As John said to me today, "Ron we are among a fraction of the One Percent." We laughed but maybe he is right.
We fix what we have to our standards and build things we can count on. (Some photos of Johns rudder job are on the other Rudder Post if you care to see his work.)

Corrosion, flaking, cracking within the top inch of the normally encapsulated shaft.

To answer a question brought up days ago asking for information on rudders rebuilt, repaired etc. I can only list what I know in my area. Except for one, these are all boats local to my area.

1989 "Whatever" 44' PH New Broken*
1994 " Memory Rose" 44 PH New Preventative
1999 " Rhapsody" 33 New Broken
2000 "Dixie Jo" 44 WO Replaced Broken**
2000 "Peter Rabbit" 44 WO New Preventative
2000+/- "Butterfly's Dream 44 WO ? Damaged
2002-4? "Chanticleer" 44 WO New Preventative but orig. rdr. needed repair.
2007/8 "Freedom" 44 WO New Preventative

*note that the first rudder to break was only 11 years old. Corrosion was not the problem- it broke from forces of backing into sand. It can happen to anyone, but now you know what is inside and maybe how to effect a repair or design a new one.
** backing in a canal

I can understand the reason NOT to address this.

1. I did not know about it or I don't want to know about it.
2. I don't know how to fix it.
3. It's too much of a project for me
4. It costs to much
5. There are no such repair facilities around here.
6. I don't trust a 'one off design' of another.
7. I only daysail and my insurance covers tows back to my dock
8. I'm going to sell my boat soon so let the next guy take care of it.
9. Never heard a thing about it!

All might have validity. Your choice

I feel for those who pay good money for a good boat, so they can really go somewhere and do something, and also, already understand the obvious things like the cost of sails(one alone can cost more than a complete rudder), rigging, roller furlers, bimini's, cushions, interiors, stoves, engines etc. etc. etc, that, a few grand for something like a good solid rudder should not be such a heart stopper!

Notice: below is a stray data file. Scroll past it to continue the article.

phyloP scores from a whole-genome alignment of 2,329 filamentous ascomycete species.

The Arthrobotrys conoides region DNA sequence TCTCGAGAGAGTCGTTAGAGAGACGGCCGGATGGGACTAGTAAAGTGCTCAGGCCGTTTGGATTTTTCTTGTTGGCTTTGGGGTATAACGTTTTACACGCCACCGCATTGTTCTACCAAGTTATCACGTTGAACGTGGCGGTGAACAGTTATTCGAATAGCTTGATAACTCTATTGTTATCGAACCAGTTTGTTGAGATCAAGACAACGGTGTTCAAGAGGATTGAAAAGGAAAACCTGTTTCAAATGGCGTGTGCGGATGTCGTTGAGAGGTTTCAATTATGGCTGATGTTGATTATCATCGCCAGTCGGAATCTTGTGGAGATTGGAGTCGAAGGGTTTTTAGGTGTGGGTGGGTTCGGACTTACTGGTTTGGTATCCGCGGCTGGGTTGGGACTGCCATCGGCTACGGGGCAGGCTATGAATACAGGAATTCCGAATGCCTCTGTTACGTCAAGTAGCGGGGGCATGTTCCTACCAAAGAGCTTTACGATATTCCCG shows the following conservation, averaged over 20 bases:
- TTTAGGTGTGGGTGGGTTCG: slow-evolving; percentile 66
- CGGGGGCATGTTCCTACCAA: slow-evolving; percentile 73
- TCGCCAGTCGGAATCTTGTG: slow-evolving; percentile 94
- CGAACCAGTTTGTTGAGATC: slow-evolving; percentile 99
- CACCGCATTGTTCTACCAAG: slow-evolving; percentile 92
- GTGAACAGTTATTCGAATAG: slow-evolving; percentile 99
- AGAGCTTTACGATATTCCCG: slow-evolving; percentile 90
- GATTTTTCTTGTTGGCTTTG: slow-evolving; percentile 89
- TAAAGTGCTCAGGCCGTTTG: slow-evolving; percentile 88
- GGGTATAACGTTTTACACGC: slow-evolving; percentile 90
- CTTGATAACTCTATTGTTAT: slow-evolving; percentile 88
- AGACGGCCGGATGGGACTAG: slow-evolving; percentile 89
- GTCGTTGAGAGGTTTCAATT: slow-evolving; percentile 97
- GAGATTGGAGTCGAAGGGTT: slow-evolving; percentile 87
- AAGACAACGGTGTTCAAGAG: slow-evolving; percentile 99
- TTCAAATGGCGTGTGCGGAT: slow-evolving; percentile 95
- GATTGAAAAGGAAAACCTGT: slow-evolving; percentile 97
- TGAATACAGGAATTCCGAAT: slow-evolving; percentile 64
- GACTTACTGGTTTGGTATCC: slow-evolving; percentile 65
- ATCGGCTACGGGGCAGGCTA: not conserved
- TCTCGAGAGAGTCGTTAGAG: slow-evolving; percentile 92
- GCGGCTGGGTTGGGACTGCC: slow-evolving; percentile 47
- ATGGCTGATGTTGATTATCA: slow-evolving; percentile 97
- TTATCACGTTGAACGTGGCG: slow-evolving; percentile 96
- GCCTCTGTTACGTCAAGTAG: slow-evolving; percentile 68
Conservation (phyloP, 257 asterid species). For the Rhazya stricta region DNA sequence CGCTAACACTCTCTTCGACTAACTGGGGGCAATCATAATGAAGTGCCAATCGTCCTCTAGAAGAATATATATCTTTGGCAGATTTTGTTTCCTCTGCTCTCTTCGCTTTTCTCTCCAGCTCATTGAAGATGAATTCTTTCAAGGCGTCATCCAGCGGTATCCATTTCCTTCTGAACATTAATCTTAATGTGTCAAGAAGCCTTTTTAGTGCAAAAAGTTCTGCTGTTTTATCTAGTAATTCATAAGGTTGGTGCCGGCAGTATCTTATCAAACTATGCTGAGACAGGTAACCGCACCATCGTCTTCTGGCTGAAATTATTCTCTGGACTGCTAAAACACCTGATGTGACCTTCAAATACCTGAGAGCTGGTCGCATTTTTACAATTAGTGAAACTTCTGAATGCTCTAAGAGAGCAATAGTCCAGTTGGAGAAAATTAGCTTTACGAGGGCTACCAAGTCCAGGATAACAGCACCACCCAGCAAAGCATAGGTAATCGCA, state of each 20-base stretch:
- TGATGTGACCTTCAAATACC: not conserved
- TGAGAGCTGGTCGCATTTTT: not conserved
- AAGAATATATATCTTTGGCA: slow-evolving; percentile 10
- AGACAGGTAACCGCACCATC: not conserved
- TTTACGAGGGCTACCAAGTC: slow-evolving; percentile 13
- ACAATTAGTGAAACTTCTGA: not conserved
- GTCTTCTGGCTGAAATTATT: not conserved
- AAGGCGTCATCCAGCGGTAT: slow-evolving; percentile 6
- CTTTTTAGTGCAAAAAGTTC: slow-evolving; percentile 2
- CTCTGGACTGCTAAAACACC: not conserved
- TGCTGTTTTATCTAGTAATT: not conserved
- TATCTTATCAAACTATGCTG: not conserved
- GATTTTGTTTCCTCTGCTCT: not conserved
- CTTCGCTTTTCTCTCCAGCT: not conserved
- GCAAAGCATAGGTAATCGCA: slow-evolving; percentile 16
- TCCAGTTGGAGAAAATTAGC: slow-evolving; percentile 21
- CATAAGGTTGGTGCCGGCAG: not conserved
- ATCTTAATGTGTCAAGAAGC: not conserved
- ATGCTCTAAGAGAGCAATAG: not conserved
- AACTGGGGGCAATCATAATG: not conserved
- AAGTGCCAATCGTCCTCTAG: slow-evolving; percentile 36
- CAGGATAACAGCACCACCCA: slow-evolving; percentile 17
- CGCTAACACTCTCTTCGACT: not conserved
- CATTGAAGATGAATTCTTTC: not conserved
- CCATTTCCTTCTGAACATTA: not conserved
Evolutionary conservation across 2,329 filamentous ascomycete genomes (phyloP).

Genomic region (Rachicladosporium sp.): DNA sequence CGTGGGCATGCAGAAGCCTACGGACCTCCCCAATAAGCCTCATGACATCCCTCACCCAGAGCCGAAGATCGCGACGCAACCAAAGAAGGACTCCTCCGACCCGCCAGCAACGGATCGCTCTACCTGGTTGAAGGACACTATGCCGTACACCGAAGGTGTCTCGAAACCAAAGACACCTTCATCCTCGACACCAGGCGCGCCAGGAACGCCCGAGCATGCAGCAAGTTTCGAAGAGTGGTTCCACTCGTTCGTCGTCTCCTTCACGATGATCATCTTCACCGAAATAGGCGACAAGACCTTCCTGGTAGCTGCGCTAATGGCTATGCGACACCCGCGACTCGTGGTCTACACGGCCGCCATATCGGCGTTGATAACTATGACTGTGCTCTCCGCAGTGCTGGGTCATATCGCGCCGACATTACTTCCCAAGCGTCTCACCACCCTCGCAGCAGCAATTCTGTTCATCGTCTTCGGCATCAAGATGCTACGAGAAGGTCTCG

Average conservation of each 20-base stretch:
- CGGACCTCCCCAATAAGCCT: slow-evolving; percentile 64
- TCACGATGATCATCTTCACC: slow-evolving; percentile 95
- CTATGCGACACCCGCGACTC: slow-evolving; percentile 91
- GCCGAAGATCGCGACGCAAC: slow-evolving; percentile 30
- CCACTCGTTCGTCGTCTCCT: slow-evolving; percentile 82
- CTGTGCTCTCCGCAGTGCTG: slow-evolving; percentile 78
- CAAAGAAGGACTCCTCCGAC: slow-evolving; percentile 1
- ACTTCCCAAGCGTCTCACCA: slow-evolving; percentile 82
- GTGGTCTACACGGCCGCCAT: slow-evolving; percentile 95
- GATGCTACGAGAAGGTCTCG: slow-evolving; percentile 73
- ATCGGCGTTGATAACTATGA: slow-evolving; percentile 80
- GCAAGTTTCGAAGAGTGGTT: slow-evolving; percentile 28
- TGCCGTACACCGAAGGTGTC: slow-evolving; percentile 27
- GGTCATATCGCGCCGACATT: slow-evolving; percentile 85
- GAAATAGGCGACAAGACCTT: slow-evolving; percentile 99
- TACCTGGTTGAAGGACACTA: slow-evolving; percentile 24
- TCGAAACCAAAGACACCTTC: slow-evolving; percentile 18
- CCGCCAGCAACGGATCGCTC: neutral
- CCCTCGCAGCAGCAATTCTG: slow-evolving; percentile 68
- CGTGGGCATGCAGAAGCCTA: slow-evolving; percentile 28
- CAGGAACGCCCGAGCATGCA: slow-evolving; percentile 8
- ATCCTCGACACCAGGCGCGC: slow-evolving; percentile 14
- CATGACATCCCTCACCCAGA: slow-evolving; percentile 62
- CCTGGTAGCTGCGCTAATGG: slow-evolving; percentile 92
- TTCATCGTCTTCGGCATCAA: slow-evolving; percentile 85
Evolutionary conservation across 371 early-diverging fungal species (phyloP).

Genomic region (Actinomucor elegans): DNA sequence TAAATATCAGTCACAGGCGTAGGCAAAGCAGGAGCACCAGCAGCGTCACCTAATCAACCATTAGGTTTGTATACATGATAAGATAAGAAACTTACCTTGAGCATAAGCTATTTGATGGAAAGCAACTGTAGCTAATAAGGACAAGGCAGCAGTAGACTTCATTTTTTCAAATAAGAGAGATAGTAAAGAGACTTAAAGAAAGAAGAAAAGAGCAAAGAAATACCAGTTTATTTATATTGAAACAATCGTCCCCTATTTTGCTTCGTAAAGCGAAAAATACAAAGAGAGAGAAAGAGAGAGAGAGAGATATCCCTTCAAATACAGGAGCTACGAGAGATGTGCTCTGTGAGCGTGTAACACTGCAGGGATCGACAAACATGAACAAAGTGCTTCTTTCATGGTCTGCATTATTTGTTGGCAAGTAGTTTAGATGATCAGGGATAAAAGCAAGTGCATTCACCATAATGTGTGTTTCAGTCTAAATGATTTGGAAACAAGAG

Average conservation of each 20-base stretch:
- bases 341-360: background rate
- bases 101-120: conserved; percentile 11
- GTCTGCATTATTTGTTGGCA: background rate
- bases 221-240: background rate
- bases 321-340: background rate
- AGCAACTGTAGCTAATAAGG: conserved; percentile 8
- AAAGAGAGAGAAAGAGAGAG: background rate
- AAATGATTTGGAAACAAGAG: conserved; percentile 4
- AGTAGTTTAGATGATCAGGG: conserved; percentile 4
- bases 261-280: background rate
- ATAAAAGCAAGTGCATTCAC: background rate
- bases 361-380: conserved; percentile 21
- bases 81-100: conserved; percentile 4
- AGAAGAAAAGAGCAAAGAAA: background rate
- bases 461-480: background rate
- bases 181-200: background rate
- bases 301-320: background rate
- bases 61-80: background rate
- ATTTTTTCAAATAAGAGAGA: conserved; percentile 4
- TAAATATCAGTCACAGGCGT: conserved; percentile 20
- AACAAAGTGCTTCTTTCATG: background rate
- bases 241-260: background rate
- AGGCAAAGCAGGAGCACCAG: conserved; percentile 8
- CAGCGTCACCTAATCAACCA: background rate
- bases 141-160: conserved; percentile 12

Be serious. IF you were to drive an old (30 yr. old) car around town few of us would do it on 30 year old tires, but: you could live with it, locally, until a tire blows.

Would you drive the interstate or off road with it to Alaska?...loaded down with the family and another 3 tons of goodies? Maybe a storm or two along the way? No repair centers in the woods?

I doubt it.

What is different?

If you can replace everything above deck and inside and have bucks for everything else including a ton of spares, stereos, microwaves, t.v.'s and pretty things all around the boat, maybe one should consider the few but important items that will keep you and

That's all I'm saying, isn't it.

An added thought. If you KNOW your boat; you have owned it forever and KNOW you have not physically damaged it by backing into anything, then you might be just fine! If you know your electrical stuff and have never had to replace your Through Hulls etc. because of galvanic/electrolosis etc. then, you are fine! If there is a problem with your under water metals in one area, then you probably have problems in ALL areas. If your Through Hulls are fine, the chances are your Rudder is fine.

However, If you are not the original owner, trust only your eyes or your intuition.